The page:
By Aaren Madden, February 2015
Using the fundamentals of gesture, line and colour, Gillian Redwood paints invisible energies into visible form.
Back in 1965, when she was attending the newly-opened Cardiff School of Art, a young Gillian Redwood brought some work home to show her mother. She held up a painting of a greyscale, much like dozens of others she had done. Her mother was…perplexed. Yet those greyscales and other simple exercises became the means by which Redwood, now 66, gives expression to intangible concepts.
Under the direction of the iconoclastic Tom Hudson, Cardiff School of Art emphasized the radically (at the time) modernist teaching of Basic Design, specifically form, space and colour, in order to dispel students’ preconceived notions of art. The approach attracted many artists to the Welsh school, including contemporary abstract painter Mike Tyzack, who was “thrown in charge of us rabble,” Redwood recalls fondly. “He just said, ‘well, you are going to be painters, obviously’—although he never asked us that—‘so we are going to find out all about paint, line and colour.’ We would be doing charcoal for days. And then we would be mixing grey for days.”
She eventually trained and worked as a graphic artist, but continued to paint. Once she married and had three children, she would carve out hours to devote to painting. “You make the time. I used to get up early in the morning and stay up late at night,” she says; her children are now grown, and she beams when announcing she is about to marry again.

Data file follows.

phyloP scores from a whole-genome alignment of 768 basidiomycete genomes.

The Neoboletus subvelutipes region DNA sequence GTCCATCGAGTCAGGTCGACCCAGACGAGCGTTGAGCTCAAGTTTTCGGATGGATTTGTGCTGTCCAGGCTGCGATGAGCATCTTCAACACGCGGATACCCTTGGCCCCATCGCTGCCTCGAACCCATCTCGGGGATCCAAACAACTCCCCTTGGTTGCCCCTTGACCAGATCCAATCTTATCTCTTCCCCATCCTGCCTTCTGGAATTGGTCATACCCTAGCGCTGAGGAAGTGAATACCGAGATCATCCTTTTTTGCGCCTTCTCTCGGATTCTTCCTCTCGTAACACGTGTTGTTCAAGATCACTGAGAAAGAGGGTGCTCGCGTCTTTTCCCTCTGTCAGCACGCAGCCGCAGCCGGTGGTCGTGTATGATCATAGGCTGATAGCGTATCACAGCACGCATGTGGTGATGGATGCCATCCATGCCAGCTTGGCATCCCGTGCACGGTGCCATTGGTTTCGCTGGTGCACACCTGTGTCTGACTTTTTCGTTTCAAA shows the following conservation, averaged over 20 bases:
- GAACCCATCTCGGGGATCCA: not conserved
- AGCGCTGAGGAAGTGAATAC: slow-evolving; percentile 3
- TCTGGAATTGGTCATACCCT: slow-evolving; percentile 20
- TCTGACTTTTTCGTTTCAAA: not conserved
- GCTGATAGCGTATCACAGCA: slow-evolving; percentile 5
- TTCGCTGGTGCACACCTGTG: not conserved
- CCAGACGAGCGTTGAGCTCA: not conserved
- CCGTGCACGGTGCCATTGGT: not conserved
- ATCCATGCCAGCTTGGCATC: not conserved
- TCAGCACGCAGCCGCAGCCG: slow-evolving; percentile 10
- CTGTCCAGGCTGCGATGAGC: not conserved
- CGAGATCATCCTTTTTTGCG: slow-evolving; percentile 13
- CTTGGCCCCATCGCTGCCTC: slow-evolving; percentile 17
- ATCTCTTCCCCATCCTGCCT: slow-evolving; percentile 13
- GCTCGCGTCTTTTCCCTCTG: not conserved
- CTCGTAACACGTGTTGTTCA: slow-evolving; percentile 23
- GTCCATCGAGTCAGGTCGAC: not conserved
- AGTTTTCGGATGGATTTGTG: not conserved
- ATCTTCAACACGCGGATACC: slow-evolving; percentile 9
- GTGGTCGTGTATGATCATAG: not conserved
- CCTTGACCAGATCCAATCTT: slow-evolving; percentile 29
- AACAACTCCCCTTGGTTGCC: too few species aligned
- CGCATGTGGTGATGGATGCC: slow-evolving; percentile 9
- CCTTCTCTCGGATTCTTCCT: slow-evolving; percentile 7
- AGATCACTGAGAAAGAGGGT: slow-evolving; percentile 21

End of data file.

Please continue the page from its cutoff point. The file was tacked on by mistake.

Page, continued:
Redwood took various courses over the years, including one in 2004 in Chinese brush painting. It equated mark making with pure gesture, as established in her formative year, when “the use of line and form was an extension of movement and of the body itself.” Three years later, she spent six months at St Ives School of Painting, a haven for artists due to the quality of light (Emily Carr retreated there during her time in England). She was beckoned by the life drawing sessions, attending three per week, and found the human figure a rich wellspring of expression. She rolled the resulting drawings up and took them travelling before moving to Canada; she has been in Victoria for the past two years and lived in the Kootenays for four years prior.
Previously she had concentrated on landscape, but in “the energy and the vitality of the figures.” Redwood found a visual manifestation for her growing interest in various forces of energy. “I was just starting to get interested in and committed to the idea of personal energy,” she explains. The notions came from many sources: friendships with the members of Labrador’s Innu Nation taught her about the energy in land and all natural things; friends who did body healing work made her aware of different layers of energetic fields—the meridians, or streams of energy in the body in Chinese medicine; and learning native Hawaiian culture while living there showed her layered meanings and ways of understanding the world.
These notions combined with her fascination with quantum physics. “The idea that everything, even the most solid objects, are full of this pulsating, vibrating energy at a basic level—that all life is connected by these energies—that just blew my mind. I really wanted to paint some of this unseen energy,” she shares. She has done so in two previous series using those early life drawings, one focusing on female energy and one on male. Her most recent series, “Energetic Universe,” combines both. Using sketches of a group of models with an existing rapport, she considers relationships between the body and space, the body and the ground, and bodies interacting.